The venomous coral snake that was operated on earlier this month to remove the parasitic pentastome Raillietiella orientalis is an ambassador to the O
The venomous coral snake that was operated on earlier this month to remove the parasitic pentastome Raillietiella orientalis is an ambassador to the Orianne Center for Indigo Conservation. The snake helps to educate the public of native snakes in the region. The snake was just 30 grams when the operation took place, and it was successful, with veterinarians removing three worms from the snake’s lungs. The snake is doing well, according to a post on the OCIC’s Facebook page.
The snake had no clinical signs it was hosting the parasite. A routine examination of the fecal material showed the prescence of Raillietiella orientalis eggs.
“Fortunately we diagnosed this early, before he was having any breathing problems. A pentastome this big could definitely choke and asphyxiate a small snake such as this coral snake,” the OCIC wrote on Facebook, responding to a question if the snake was showing any signs of distress.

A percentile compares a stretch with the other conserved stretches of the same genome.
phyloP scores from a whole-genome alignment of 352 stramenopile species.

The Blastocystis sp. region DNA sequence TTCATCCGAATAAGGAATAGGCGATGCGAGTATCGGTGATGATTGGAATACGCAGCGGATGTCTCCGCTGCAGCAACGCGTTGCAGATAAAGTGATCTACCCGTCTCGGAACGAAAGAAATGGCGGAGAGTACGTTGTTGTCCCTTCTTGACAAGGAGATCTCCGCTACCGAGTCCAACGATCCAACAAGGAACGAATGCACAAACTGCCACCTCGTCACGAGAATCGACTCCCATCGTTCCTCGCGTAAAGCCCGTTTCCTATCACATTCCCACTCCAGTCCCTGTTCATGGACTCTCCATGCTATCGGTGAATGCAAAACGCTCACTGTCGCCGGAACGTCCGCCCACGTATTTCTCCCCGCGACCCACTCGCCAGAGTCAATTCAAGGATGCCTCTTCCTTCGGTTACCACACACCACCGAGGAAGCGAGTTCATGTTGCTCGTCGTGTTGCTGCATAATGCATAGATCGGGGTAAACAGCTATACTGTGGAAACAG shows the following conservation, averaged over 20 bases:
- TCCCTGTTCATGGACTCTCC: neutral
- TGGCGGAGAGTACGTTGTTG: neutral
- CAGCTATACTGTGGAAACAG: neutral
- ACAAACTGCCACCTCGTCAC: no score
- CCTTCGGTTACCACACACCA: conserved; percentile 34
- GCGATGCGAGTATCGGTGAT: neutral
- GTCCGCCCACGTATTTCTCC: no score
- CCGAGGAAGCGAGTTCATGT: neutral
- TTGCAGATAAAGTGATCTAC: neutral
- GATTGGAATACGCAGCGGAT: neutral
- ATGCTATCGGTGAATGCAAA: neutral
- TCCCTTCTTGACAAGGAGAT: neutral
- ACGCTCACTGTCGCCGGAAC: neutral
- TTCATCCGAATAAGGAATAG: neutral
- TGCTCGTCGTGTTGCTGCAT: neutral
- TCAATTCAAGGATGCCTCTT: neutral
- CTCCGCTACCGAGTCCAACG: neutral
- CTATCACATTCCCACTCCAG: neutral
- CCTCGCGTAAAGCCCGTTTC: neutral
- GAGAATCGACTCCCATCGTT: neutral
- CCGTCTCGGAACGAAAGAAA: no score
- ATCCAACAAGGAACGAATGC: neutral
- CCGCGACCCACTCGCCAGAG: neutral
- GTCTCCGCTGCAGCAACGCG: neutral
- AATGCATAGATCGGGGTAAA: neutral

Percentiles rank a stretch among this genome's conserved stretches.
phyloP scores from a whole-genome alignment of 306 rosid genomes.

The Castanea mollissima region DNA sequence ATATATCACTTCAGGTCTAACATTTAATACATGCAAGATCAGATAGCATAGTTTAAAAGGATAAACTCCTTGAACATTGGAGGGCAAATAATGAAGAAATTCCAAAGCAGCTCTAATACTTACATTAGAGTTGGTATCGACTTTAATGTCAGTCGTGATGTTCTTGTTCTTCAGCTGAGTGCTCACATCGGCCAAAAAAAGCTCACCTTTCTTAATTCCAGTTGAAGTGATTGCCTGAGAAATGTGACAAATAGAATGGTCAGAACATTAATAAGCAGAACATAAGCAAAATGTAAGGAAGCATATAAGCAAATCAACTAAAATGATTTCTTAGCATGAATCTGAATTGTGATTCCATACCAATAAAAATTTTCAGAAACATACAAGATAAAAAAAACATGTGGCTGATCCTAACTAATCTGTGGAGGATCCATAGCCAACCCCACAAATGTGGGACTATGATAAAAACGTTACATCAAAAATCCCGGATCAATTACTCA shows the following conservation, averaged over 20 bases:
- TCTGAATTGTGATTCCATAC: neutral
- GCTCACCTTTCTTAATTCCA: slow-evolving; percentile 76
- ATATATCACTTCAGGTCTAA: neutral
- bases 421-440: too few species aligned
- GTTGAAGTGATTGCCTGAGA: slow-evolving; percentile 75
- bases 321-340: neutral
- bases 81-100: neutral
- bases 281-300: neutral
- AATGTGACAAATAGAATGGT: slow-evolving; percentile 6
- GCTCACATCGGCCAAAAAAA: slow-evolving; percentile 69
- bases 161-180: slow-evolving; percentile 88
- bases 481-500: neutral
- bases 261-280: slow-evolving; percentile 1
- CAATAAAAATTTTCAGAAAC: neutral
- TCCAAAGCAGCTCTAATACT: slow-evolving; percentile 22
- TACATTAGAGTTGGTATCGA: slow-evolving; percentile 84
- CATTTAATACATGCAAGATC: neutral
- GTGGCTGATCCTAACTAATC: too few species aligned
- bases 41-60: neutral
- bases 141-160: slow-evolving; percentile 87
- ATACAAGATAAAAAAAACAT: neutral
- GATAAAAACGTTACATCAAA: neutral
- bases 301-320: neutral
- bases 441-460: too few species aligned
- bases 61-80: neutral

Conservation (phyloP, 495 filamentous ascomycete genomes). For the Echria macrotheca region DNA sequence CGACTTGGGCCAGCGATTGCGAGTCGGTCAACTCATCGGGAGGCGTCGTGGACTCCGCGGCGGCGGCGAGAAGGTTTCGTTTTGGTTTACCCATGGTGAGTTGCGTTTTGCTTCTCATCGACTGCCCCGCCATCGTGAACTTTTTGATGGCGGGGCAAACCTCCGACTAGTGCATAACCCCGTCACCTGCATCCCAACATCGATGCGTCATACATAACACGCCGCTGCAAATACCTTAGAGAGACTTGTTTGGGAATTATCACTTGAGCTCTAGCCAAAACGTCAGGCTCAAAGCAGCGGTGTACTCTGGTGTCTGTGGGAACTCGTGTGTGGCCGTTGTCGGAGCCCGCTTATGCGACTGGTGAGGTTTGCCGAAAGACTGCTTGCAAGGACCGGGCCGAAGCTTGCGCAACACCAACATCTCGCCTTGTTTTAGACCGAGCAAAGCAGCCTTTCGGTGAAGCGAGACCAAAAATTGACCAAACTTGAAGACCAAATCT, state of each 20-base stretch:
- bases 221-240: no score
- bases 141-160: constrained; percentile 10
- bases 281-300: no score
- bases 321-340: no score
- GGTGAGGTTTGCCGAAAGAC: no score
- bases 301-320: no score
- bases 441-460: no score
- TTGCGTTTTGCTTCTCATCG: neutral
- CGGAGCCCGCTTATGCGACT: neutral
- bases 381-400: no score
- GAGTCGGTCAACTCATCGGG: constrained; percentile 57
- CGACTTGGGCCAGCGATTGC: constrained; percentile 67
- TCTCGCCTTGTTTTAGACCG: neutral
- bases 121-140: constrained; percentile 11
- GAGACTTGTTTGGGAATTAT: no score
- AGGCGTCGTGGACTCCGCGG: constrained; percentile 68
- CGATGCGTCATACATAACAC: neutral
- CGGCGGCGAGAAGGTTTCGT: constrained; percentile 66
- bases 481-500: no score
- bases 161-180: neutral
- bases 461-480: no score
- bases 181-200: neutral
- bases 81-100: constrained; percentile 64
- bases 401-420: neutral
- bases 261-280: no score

The parasites live in the respiratory tract of their snake hosts and can cause the death of the hosts. It is believed to have been introduced to the Florida ecosystem in the 1990s by the Burmese python. The parasites have since been found in timber rattlesnakes, banded water snakes, coral snakes and other native snakes.
Coral snakes possess a highly potent neurotoxic venom that stops nerve transmission, causing respiratory failure and paralysis if not treated immediately. Coral snakes though, tend to be shy and if people leave them alone and don’t pick them up or touch them, they most likely won’t get bit. There are three coral snake species in the United States; the Eastern coral snake (Micrurus fulvius); the Texas coral snake (M. tener); and the Sonoran coral snake (Micruroides euryxanthus).